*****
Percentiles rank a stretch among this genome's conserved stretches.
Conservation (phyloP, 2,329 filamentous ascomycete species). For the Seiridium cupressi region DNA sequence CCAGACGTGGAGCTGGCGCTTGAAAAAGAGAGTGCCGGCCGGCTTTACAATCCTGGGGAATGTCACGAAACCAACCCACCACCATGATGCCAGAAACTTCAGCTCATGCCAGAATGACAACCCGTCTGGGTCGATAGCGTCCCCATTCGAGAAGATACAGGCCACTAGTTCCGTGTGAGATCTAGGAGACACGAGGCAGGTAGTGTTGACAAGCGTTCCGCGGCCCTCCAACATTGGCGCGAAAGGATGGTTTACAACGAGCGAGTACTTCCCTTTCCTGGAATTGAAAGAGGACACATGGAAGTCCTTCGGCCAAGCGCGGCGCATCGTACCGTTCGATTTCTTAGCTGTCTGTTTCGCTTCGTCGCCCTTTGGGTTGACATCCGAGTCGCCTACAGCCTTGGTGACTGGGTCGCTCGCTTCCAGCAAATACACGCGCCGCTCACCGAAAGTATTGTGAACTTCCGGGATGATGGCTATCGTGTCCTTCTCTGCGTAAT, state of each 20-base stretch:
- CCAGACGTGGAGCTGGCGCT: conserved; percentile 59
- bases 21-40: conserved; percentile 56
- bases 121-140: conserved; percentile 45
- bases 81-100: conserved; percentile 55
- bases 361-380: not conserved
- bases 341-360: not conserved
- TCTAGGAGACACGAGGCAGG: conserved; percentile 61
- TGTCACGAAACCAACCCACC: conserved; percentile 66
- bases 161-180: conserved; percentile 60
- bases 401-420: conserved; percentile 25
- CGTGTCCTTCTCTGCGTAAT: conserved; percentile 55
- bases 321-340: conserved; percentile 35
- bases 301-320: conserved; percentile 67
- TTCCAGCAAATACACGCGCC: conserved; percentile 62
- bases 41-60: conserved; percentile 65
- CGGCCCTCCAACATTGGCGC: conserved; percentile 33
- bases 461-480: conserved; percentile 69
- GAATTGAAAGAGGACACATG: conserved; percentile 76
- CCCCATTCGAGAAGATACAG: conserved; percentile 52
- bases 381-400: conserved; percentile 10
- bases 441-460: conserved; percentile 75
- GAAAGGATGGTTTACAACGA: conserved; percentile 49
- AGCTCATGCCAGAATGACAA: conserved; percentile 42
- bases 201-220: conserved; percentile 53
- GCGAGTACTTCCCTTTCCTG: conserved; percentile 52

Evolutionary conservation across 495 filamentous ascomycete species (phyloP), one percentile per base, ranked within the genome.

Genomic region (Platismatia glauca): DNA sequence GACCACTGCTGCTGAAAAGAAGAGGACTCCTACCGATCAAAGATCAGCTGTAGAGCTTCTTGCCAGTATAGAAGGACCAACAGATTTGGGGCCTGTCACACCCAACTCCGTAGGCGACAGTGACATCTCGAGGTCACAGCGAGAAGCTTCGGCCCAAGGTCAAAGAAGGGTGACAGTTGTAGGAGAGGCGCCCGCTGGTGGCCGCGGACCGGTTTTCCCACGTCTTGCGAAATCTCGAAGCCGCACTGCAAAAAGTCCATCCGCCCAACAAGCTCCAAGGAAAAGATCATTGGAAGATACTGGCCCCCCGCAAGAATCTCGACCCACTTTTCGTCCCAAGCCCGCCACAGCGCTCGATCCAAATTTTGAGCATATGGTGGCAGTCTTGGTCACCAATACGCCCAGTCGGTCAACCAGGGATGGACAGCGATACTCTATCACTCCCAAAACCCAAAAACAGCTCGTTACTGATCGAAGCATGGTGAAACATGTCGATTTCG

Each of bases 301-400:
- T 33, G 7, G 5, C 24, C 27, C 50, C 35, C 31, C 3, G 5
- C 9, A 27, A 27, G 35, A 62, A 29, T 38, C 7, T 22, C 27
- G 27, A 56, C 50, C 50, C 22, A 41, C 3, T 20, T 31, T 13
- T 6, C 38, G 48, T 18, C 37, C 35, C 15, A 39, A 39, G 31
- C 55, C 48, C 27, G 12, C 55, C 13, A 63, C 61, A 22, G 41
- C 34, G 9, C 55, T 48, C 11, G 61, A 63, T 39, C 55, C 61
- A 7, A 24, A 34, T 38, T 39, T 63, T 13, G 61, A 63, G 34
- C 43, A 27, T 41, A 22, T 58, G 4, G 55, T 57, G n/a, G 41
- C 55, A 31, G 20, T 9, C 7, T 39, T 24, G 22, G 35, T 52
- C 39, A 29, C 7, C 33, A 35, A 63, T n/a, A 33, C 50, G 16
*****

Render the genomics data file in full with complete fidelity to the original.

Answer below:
Percentiles rank a stretch among this genome's conserved stretches.
Conservation (phyloP, 2,329 filamentous ascomycete species). For the Seiridium cupressi region DNA sequence CCAGACGTGGAGCTGGCGCTTGAAAAAGAGAGTGCCGGCCGGCTTTACAATCCTGGGGAATGTCACGAAACCAACCCACCACCATGATGCCAGAAACTTCAGCTCATGCCAGAATGACAACCCGTCTGGGTCGATAGCGTCCCCATTCGAGAAGATACAGGCCACTAGTTCCGTGTGAGATCTAGGAGACACGAGGCAGGTAGTGTTGACAAGCGTTCCGCGGCCCTCCAACATTGGCGCGAAAGGATGGTTTACAACGAGCGAGTACTTCCCTTTCCTGGAATTGAAAGAGGACACATGGAAGTCCTTCGGCCAAGCGCGGCGCATCGTACCGTTCGATTTCTTAGCTGTCTGTTTCGCTTCGTCGCCCTTTGGGTTGACATCCGAGTCGCCTACAGCCTTGGTGACTGGGTCGCTCGCTTCCAGCAAATACACGCGCCGCTCACCGAAAGTATTGTGAACTTCCGGGATGATGGCTATCGTGTCCTTCTCTGCGTAAT, state of each 20-base stretch:
- CCAGACGTGGAGCTGGCGCT: conserved; percentile 59
- bases 21-40: conserved; percentile 56
- bases 121-140: conserved; percentile 45
- bases 81-100: conserved; percentile 55
- bases 361-380: not conserved
- bases 341-360: not conserved
- TCTAGGAGACACGAGGCAGG: conserved; percentile 61
- TGTCACGAAACCAACCCACC: conserved; percentile 66
- bases 161-180: conserved; percentile 60
- bases 401-420: conserved; percentile 25
- CGTGTCCTTCTCTGCGTAAT: conserved; percentile 55
- bases 321-340: conserved; percentile 35
- bases 301-320: conserved; percentile 67
- TTCCAGCAAATACACGCGCC: conserved; percentile 62
- bases 41-60: conserved; percentile 65
- CGGCCCTCCAACATTGGCGC: conserved; percentile 33
- bases 461-480: conserved; percentile 69
- GAATTGAAAGAGGACACATG: conserved; percentile 76
- CCCCATTCGAGAAGATACAG: conserved; percentile 52
- bases 381-400: conserved; percentile 10
- bases 441-460: conserved; percentile 75
- GAAAGGATGGTTTACAACGA: conserved; percentile 49
- AGCTCATGCCAGAATGACAA: conserved; percentile 42
- bases 201-220: conserved; percentile 53
- GCGAGTACTTCCCTTTCCTG: conserved; percentile 52

Evolutionary conservation across 495 filamentous ascomycete species (phyloP), one percentile per base, ranked within the genome.

Genomic region (Platismatia glauca): DNA sequence GACCACTGCTGCTGAAAAGAAGAGGACTCCTACCGATCAAAGATCAGCTGTAGAGCTTCTTGCCAGTATAGAAGGACCAACAGATTTGGGGCCTGTCACACCCAACTCCGTAGGCGACAGTGACATCTCGAGGTCACAGCGAGAAGCTTCGGCCCAAGGTCAAAGAAGGGTGACAGTTGTAGGAGAGGCGCCCGCTGGTGGCCGCGGACCGGTTTTCCCACGTCTTGCGAAATCTCGAAGCCGCACTGCAAAAAGTCCATCCGCCCAACAAGCTCCAAGGAAAAGATCATTGGAAGATACTGGCCCCCCGCAAGAATCTCGACCCACTTTTCGTCCCAAGCCCGCCACAGCGCTCGATCCAAATTTTGAGCATATGGTGGCAGTCTTGGTCACCAATACGCCCAGTCGGTCAACCAGGGATGGACAGCGATACTCTATCACTCCCAAAACCCAAAAACAGCTCGTTACTGATCGAAGCATGGTGAAACATGTCGATTTCG

Each of bases 301-400:
- T 33, G 7, G 5, C 24, C 27, C 50, C 35, C 31, C 3, G 5
- C 9, A 27, A 27, G 35, A 62, A 29, T 38, C 7, T 22, C 27
- G 27, A 56, C 50, C 50, C 22, A 41, C 3, T 20, T 31, T 13
- T 6, C 38, G 48, T 18, C 37, C 35, C 15, A 39, A 39, G 31
- C 55, C 48, C 27, G 12, C 55, C 13, A 63, C 61, A 22, G 41
- C 34, G 9, C 55, T 48, C 11, G 61, A 63, T 39, C 55, C 61
- A 7, A 24, A 34, T 38, T 39, T 63, T 13, G 61, A 63, G 34
- C 43, A 27, T 41, A 22, T 58, G 4, G 55, T 57, G n/a, G 41
- C 55, A 31, G 20, T 9, C 7, T 39, T 24, G 22, G 35, T 52
- C 39, A 29, C 7, C 33, A 35, A 63, T n/a, A 33, C 50, G 16